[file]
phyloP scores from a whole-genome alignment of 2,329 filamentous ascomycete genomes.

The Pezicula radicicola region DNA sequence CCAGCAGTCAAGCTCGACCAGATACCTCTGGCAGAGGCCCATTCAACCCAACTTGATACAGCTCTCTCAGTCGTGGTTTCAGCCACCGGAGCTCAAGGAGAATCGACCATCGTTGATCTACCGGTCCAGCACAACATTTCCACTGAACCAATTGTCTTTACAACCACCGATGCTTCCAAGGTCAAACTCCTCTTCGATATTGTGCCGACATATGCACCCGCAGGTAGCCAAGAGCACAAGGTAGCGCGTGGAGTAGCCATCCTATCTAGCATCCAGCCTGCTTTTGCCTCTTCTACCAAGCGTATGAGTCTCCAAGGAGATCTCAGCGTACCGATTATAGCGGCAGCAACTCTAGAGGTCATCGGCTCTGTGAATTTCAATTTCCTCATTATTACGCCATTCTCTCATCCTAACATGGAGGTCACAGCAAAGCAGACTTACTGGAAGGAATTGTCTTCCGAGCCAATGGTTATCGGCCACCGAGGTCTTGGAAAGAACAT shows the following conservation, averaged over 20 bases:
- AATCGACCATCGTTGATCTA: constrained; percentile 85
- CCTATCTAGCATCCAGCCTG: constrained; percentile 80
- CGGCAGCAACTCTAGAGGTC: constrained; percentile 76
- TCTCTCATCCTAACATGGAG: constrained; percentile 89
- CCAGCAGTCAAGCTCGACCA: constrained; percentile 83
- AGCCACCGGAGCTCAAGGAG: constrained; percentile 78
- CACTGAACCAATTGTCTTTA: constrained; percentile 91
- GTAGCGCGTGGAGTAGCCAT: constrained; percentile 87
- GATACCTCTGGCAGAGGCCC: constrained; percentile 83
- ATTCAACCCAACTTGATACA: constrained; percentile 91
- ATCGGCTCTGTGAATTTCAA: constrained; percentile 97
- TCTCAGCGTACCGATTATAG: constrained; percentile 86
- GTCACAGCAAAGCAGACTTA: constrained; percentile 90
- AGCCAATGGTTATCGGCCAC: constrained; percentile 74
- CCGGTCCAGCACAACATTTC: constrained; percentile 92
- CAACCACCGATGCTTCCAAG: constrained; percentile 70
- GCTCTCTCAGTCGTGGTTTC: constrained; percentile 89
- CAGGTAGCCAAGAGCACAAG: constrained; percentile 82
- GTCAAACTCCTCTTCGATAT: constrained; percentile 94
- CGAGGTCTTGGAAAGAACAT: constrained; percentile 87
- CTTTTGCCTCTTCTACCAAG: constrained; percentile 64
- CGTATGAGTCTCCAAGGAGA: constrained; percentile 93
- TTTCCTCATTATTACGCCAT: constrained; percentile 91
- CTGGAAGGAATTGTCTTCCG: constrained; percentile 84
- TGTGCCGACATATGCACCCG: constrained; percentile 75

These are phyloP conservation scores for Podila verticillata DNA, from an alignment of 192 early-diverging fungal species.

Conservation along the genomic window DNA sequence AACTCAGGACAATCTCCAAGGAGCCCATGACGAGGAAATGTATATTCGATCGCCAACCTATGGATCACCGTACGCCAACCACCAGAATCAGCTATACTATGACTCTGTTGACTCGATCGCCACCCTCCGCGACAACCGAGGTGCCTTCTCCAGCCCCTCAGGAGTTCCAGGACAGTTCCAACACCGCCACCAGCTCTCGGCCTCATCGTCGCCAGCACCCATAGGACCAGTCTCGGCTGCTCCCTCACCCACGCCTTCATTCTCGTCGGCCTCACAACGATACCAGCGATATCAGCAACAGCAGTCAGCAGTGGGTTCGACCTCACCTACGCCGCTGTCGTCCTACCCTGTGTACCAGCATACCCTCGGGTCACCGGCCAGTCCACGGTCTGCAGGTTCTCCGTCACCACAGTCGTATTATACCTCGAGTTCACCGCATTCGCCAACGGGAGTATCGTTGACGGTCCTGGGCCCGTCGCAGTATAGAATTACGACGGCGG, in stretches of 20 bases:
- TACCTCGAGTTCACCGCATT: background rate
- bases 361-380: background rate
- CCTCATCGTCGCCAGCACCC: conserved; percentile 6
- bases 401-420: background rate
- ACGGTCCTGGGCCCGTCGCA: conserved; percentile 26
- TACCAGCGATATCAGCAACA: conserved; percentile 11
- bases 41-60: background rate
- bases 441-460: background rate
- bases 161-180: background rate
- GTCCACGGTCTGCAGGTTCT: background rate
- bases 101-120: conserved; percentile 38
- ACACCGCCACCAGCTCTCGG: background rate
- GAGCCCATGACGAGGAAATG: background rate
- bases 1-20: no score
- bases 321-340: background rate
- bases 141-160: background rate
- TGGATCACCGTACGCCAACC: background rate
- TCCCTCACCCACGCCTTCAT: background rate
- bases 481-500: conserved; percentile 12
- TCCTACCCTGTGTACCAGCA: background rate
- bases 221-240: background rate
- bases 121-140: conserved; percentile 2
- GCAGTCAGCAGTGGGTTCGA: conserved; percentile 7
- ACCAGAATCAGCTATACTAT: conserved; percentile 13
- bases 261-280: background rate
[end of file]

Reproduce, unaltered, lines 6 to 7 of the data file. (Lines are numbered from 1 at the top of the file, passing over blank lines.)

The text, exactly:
- TCTCTCATCCTAACATGGAG: constrained; percentile 89
- CCAGCAGTCAAGCTCGACCA: constrained; percentile 83